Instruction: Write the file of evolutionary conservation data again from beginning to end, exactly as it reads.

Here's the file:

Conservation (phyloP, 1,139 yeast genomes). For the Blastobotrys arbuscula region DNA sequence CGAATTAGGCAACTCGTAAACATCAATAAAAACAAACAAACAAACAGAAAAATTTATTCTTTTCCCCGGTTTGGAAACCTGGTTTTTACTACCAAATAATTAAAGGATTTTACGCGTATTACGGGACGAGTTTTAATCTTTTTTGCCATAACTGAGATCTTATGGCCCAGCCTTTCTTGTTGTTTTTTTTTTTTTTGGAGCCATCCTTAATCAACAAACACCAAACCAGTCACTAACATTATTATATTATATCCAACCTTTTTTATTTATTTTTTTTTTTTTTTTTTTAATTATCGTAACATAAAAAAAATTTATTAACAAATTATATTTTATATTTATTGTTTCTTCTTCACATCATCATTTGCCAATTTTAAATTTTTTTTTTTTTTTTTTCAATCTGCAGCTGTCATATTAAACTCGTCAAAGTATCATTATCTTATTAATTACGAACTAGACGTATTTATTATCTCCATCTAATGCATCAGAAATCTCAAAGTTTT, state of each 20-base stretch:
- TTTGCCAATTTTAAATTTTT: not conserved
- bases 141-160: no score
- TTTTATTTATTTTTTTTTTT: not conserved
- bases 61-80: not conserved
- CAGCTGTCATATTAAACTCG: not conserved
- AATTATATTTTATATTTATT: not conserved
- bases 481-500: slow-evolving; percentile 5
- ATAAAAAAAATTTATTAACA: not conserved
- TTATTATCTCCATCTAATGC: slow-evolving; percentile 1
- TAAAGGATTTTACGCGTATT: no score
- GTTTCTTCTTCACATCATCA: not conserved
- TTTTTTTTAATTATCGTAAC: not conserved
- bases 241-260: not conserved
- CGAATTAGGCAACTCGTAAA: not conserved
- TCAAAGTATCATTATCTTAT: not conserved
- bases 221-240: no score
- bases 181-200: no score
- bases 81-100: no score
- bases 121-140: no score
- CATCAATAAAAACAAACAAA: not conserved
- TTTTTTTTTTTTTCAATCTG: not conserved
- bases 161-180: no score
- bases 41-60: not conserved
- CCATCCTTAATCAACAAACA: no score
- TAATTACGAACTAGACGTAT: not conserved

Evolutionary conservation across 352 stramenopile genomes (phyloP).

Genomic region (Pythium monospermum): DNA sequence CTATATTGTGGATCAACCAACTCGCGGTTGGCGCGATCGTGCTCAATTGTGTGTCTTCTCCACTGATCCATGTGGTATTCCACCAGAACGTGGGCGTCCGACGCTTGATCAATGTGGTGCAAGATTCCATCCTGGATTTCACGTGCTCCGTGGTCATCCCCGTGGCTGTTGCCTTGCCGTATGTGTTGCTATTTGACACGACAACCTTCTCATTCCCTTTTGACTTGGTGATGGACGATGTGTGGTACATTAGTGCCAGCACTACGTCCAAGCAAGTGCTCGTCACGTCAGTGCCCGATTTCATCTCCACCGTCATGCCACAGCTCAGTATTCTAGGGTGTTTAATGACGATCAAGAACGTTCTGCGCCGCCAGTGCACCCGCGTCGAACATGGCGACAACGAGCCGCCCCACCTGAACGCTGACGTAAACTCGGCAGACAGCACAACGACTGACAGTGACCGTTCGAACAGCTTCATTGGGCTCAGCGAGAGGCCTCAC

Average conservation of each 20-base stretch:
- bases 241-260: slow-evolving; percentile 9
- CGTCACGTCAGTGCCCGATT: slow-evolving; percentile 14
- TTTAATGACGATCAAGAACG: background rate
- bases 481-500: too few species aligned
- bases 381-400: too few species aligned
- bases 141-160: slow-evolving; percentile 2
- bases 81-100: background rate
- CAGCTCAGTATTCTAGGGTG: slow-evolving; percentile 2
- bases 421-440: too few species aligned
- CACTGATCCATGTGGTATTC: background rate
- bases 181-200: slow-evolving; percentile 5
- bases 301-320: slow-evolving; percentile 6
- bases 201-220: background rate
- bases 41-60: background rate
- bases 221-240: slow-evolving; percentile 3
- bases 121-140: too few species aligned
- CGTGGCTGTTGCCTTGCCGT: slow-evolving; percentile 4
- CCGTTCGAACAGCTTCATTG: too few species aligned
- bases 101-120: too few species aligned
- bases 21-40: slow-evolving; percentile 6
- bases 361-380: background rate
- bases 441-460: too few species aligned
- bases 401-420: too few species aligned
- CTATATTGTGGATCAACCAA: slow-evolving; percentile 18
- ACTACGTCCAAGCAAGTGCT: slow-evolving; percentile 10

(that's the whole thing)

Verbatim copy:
Conservation (phyloP, 1,139 yeast genomes). For the Blastobotrys arbuscula region DNA sequence CGAATTAGGCAACTCGTAAACATCAATAAAAACAAACAAACAAACAGAAAAATTTATTCTTTTCCCCGGTTTGGAAACCTGGTTTTTACTACCAAATAATTAAAGGATTTTACGCGTATTACGGGACGAGTTTTAATCTTTTTTGCCATAACTGAGATCTTATGGCCCAGCCTTTCTTGTTGTTTTTTTTTTTTTTGGAGCCATCCTTAATCAACAAACACCAAACCAGTCACTAACATTATTATATTATATCCAACCTTTTTTATTTATTTTTTTTTTTTTTTTTTTAATTATCGTAACATAAAAAAAATTTATTAACAAATTATATTTTATATTTATTGTTTCTTCTTCACATCATCATTTGCCAATTTTAAATTTTTTTTTTTTTTTTTTCAATCTGCAGCTGTCATATTAAACTCGTCAAAGTATCATTATCTTATTAATTACGAACTAGACGTATTTATTATCTCCATCTAATGCATCAGAAATCTCAAAGTTTT, state of each 20-base stretch:
- TTTGCCAATTTTAAATTTTT: not conserved
- bases 141-160: no score
- TTTTATTTATTTTTTTTTTT: not conserved
- bases 61-80: not conserved
- CAGCTGTCATATTAAACTCG: not conserved
- AATTATATTTTATATTTATT: not conserved
- bases 481-500: slow-evolving; percentile 5
- ATAAAAAAAATTTATTAACA: not conserved
- TTATTATCTCCATCTAATGC: slow-evolving; percentile 1
- TAAAGGATTTTACGCGTATT: no score
- GTTTCTTCTTCACATCATCA: not conserved
- TTTTTTTTAATTATCGTAAC: not conserved
- bases 241-260: not conserved
- CGAATTAGGCAACTCGTAAA: not conserved
- TCAAAGTATCATTATCTTAT: not conserved
- bases 221-240: no score
- bases 181-200: no score
- bases 81-100: no score
- bases 121-140: no score
- CATCAATAAAAACAAACAAA: not conserved
- TTTTTTTTTTTTTCAATCTG: not conserved
- bases 161-180: no score
- bases 41-60: not conserved
- CCATCCTTAATCAACAAACA: no score
- TAATTACGAACTAGACGTAT: not conserved

Evolutionary conservation across 352 stramenopile genomes (phyloP).

Genomic region (Pythium monospermum): DNA sequence CTATATTGTGGATCAACCAACTCGCGGTTGGCGCGATCGTGCTCAATTGTGTGTCTTCTCCACTGATCCATGTGGTATTCCACCAGAACGTGGGCGTCCGACGCTTGATCAATGTGGTGCAAGATTCCATCCTGGATTTCACGTGCTCCGTGGTCATCCCCGTGGCTGTTGCCTTGCCGTATGTGTTGCTATTTGACACGACAACCTTCTCATTCCCTTTTGACTTGGTGATGGACGATGTGTGGTACATTAGTGCCAGCACTACGTCCAAGCAAGTGCTCGTCACGTCAGTGCCCGATTTCATCTCCACCGTCATGCCACAGCTCAGTATTCTAGGGTGTTTAATGACGATCAAGAACGTTCTGCGCCGCCAGTGCACCCGCGTCGAACATGGCGACAACGAGCCGCCCCACCTGAACGCTGACGTAAACTCGGCAGACAGCACAACGACTGACAGTGACCGTTCGAACAGCTTCATTGGGCTCAGCGAGAGGCCTCAC

Average conservation of each 20-base stretch:
- bases 241-260: slow-evolving; percentile 9
- CGTCACGTCAGTGCCCGATT: slow-evolving; percentile 14
- TTTAATGACGATCAAGAACG: background rate
- bases 481-500: too few species aligned
- bases 381-400: too few species aligned
- bases 141-160: slow-evolving; percentile 2
- bases 81-100: background rate
- CAGCTCAGTATTCTAGGGTG: slow-evolving; percentile 2
- bases 421-440: too few species aligned
- CACTGATCCATGTGGTATTC: background rate
- bases 181-200: slow-evolving; percentile 5
- bases 301-320: slow-evolving; percentile 6
- bases 201-220: background rate
- bases 41-60: background rate
- bases 221-240: slow-evolving; percentile 3
- bases 121-140: too few species aligned
- CGTGGCTGTTGCCTTGCCGT: slow-evolving; percentile 4
- CCGTTCGAACAGCTTCATTG: too few species aligned
- bases 101-120: too few species aligned
- bases 21-40: slow-evolving; percentile 6
- bases 361-380: background rate
- bases 441-460: too few species aligned
- bases 401-420: too few species aligned
- CTATATTGTGGATCAACCAA: slow-evolving; percentile 18
- ACTACGTCCAAGCAAGTGCT: slow-evolving; percentile 10